“It depends on what you make of it,” was the name of an advertising slogan for concrete, which should probably mean that the material is not only versatile, but also that its qualities depend more on the type of design than on the building material. The new material of the hour is called wood.
It is durable, stable and inexpensive and you can use it to produce anything between a villa and a high-rise, between a commercial hall and carpentry interiors. Wood always has the CO2 balance on its side – at least when it is processed in the region in which it grew.
This trend is pressing concrete as the most important building material. At a time when potential environmental pollution is becoming more and more relevant, this fact is noticeable negatively: The concrete industry accounts for around eight percent of the global Carbon dioxide emissions.
But this aspect is suppressed in many energy balances because the so-called gray energy is hidden. This is all the energy that a building consumes during construction, use and demolition.
This is different with wood, because it binds carbon dioxide, around one tonne per cubic meter, over decades and centuries.
Threat to brick and concrete
No wonder that the demand for wooden structures is increasing. The construction industry is experiencing headwinds from the wood industry and has recently sounded the alarm: “Solid buildings can best compete with wood structures in harmony with sustainability, i.e. the sum of all ecological, economic and sociocultural properties”, according to a statement from 33 organizations and Associations of the German construction industry.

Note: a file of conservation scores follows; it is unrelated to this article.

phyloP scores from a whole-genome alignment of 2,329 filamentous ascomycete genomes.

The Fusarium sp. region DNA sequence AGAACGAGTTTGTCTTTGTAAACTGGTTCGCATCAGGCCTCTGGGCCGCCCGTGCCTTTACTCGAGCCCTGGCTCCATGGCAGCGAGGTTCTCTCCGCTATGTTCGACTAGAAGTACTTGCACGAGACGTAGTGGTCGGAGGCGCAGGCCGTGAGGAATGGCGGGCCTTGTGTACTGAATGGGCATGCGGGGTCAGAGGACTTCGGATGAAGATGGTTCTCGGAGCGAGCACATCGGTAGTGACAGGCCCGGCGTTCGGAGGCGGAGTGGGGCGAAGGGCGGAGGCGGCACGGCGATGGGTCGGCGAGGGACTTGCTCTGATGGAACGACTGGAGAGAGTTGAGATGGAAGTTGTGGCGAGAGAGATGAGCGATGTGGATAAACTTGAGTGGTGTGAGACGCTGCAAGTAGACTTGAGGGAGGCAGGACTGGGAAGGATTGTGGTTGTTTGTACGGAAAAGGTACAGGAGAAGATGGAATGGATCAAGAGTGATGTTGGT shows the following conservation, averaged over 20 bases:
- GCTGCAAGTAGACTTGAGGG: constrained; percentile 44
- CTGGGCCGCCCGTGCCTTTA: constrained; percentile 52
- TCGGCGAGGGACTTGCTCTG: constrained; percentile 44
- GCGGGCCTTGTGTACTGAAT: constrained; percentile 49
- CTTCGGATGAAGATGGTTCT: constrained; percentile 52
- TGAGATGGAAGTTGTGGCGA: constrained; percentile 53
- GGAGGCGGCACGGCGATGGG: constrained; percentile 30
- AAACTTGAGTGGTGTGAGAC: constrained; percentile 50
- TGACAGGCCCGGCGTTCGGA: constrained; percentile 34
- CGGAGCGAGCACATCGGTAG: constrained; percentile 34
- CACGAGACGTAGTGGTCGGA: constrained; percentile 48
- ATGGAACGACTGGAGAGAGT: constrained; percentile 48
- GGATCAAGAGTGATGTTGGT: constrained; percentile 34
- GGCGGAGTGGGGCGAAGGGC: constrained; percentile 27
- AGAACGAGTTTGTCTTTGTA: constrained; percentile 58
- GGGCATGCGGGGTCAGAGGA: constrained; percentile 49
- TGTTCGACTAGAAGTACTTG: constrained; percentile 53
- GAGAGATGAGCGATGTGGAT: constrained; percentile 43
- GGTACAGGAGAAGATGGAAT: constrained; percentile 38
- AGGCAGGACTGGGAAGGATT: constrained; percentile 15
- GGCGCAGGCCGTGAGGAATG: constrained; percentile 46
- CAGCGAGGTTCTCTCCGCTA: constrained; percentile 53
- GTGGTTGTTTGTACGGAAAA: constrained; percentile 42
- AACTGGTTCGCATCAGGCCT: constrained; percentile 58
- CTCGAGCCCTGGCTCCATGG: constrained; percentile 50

The appeal was addressed to the building ministers’ conference in Weimar on September 24th. In it, the building ministers of the federal and state governments were asked not to allow any quota regulations for individual building materials or construction methods.
Wood is the greatest threat to brick and concrete. The fact that it has developed into a veritable alternative is due to technical innovations that have now become widely accepted.
The industry has been working with cross-laminated timber or cross-laminated timber for around 20 years. The layers that are glued crosswise to each other prevent the wood from “working”.
Cross laminated timber can be used for the construction of external and internal walls as well as ceilings and roofs. Additional insulation and facade elements can be attached to it.